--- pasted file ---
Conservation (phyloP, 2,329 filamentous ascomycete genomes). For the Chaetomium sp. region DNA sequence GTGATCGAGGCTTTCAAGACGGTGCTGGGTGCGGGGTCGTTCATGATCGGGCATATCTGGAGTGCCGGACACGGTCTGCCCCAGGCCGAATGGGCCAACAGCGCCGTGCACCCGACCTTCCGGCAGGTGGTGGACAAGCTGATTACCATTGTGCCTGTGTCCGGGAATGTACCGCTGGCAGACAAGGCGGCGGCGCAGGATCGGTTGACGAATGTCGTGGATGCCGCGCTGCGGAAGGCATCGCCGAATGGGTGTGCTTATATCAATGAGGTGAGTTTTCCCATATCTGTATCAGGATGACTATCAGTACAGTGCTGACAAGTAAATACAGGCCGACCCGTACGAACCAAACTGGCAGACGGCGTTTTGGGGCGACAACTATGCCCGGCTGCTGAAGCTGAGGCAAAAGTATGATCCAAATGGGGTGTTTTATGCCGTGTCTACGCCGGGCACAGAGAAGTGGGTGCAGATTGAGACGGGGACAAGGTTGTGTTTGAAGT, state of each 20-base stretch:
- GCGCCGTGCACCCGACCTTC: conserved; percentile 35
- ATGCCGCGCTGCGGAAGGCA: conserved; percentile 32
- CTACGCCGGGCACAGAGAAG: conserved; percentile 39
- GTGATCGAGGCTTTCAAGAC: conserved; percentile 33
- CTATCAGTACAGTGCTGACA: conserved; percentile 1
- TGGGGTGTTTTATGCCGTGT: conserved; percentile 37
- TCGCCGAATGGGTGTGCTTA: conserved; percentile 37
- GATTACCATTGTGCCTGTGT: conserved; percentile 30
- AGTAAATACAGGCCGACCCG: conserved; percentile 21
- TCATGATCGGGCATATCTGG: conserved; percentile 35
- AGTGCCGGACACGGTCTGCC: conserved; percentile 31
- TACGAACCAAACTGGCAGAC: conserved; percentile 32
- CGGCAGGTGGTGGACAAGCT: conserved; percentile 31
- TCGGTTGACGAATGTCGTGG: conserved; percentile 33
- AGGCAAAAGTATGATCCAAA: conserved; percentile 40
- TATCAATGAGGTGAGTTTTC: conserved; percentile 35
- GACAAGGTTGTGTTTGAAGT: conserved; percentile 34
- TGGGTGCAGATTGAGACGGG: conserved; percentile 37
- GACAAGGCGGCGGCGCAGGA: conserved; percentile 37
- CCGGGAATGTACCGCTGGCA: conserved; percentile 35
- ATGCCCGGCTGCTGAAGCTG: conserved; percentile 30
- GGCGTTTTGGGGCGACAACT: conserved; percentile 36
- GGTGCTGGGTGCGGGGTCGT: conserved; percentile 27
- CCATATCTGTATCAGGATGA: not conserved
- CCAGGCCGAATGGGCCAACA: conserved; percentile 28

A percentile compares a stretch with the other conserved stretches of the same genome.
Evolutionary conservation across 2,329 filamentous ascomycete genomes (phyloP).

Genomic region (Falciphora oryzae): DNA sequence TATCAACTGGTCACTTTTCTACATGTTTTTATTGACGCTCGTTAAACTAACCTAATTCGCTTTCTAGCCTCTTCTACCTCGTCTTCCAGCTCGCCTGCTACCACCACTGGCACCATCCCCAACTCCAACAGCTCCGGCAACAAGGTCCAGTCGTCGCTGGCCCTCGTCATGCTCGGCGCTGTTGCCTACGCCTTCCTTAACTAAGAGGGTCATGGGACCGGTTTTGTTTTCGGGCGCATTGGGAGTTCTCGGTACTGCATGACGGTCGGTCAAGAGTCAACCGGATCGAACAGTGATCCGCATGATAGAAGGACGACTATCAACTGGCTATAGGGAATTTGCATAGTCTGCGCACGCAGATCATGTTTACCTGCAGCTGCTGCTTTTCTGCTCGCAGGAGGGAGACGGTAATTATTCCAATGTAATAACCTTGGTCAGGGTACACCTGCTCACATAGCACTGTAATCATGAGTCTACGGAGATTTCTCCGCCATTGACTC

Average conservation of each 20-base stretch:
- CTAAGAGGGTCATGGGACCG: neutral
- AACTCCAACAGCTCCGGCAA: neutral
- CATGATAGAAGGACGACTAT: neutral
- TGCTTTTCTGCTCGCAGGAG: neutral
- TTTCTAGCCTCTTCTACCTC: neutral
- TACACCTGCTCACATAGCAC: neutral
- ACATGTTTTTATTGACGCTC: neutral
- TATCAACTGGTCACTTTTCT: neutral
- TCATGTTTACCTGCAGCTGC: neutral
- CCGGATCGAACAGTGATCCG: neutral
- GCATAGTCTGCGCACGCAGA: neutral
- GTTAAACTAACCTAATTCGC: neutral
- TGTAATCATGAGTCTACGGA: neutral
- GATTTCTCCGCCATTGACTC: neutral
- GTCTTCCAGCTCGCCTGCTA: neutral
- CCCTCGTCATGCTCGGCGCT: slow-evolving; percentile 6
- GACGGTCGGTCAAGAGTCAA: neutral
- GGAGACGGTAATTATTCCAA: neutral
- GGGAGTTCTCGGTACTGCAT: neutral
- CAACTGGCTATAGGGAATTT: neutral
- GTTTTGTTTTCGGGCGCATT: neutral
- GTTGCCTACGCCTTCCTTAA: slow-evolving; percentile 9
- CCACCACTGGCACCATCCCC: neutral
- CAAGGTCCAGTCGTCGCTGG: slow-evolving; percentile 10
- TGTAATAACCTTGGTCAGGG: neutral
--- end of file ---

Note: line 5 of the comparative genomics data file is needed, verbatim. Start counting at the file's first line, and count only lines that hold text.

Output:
- GTGATCGAGGCTTTCAAGAC: conserved; percentile 33